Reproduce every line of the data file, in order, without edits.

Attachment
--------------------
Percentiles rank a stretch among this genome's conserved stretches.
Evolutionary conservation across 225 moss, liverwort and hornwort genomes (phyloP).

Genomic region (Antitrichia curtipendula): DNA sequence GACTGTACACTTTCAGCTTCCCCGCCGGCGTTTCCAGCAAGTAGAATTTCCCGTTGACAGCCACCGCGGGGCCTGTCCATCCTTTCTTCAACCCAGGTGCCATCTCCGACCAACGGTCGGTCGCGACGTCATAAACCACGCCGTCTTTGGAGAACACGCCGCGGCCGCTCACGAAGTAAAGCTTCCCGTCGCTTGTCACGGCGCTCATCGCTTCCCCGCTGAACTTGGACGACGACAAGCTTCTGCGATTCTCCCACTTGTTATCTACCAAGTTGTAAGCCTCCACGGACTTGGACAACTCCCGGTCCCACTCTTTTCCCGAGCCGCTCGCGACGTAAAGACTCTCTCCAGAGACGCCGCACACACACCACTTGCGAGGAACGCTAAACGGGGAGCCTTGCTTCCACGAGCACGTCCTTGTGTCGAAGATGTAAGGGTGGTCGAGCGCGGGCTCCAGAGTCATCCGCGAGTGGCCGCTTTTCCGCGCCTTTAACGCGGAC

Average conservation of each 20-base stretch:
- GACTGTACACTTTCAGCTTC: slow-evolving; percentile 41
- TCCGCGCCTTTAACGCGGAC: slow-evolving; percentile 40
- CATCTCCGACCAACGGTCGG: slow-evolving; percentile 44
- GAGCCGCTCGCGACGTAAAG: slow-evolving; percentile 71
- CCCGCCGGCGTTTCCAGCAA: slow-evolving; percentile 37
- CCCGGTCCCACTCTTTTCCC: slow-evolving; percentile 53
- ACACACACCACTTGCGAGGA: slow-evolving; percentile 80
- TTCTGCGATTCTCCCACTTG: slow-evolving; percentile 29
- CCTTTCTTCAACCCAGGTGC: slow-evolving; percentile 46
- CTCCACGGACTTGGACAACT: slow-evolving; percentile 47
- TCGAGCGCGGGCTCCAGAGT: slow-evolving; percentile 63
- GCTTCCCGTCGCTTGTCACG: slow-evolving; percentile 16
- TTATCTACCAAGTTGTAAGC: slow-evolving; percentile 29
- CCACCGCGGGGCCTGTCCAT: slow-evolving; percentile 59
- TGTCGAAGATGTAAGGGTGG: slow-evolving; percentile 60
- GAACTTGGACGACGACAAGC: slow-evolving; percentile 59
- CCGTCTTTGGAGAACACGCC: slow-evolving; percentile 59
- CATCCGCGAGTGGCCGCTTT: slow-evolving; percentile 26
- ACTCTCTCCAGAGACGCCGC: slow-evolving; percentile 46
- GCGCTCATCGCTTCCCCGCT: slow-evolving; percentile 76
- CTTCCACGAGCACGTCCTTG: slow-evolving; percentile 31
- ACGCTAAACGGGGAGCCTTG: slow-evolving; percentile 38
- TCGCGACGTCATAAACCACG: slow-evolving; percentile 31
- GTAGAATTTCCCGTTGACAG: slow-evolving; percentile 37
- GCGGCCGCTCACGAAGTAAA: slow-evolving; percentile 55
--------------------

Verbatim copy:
Percentiles rank a stretch among this genome's conserved stretches.
Evolutionary conservation across 225 moss, liverwort and hornwort genomes (phyloP).

Genomic region (Antitrichia curtipendula): DNA sequence GACTGTACACTTTCAGCTTCCCCGCCGGCGTTTCCAGCAAGTAGAATTTCCCGTTGACAGCCACCGCGGGGCCTGTCCATCCTTTCTTCAACCCAGGTGCCATCTCCGACCAACGGTCGGTCGCGACGTCATAAACCACGCCGTCTTTGGAGAACACGCCGCGGCCGCTCACGAAGTAAAGCTTCCCGTCGCTTGTCACGGCGCTCATCGCTTCCCCGCTGAACTTGGACGACGACAAGCTTCTGCGATTCTCCCACTTGTTATCTACCAAGTTGTAAGCCTCCACGGACTTGGACAACTCCCGGTCCCACTCTTTTCCCGAGCCGCTCGCGACGTAAAGACTCTCTCCAGAGACGCCGCACACACACCACTTGCGAGGAACGCTAAACGGGGAGCCTTGCTTCCACGAGCACGTCCTTGTGTCGAAGATGTAAGGGTGGTCGAGCGCGGGCTCCAGAGTCATCCGCGAGTGGCCGCTTTTCCGCGCCTTTAACGCGGAC

Average conservation of each 20-base stretch:
- GACTGTACACTTTCAGCTTC: slow-evolving; percentile 41
- TCCGCGCCTTTAACGCGGAC: slow-evolving; percentile 40
- CATCTCCGACCAACGGTCGG: slow-evolving; percentile 44
- GAGCCGCTCGCGACGTAAAG: slow-evolving; percentile 71
- CCCGCCGGCGTTTCCAGCAA: slow-evolving; percentile 37
- CCCGGTCCCACTCTTTTCCC: slow-evolving; percentile 53
- ACACACACCACTTGCGAGGA: slow-evolving; percentile 80
- TTCTGCGATTCTCCCACTTG: slow-evolving; percentile 29
- CCTTTCTTCAACCCAGGTGC: slow-evolving; percentile 46
- CTCCACGGACTTGGACAACT: slow-evolving; percentile 47
- TCGAGCGCGGGCTCCAGAGT: slow-evolving; percentile 63
- GCTTCCCGTCGCTTGTCACG: slow-evolving; percentile 16
- TTATCTACCAAGTTGTAAGC: slow-evolving; percentile 29
- CCACCGCGGGGCCTGTCCAT: slow-evolving; percentile 59
- TGTCGAAGATGTAAGGGTGG: slow-evolving; percentile 60
- GAACTTGGACGACGACAAGC: slow-evolving; percentile 59
- CCGTCTTTGGAGAACACGCC: slow-evolving; percentile 59
- CATCCGCGAGTGGCCGCTTT: slow-evolving; percentile 26
- ACTCTCTCCAGAGACGCCGC: slow-evolving; percentile 46
- GCGCTCATCGCTTCCCCGCT: slow-evolving; percentile 76
- CTTCCACGAGCACGTCCTTG: slow-evolving; percentile 31
- ACGCTAAACGGGGAGCCTTG: slow-evolving; percentile 38
- TCGCGACGTCATAAACCACG: slow-evolving; percentile 31
- GTAGAATTTCCCGTTGACAG: slow-evolving; percentile 37
- GCGGCCGCTCACGAAGTAAA: slow-evolving; percentile 55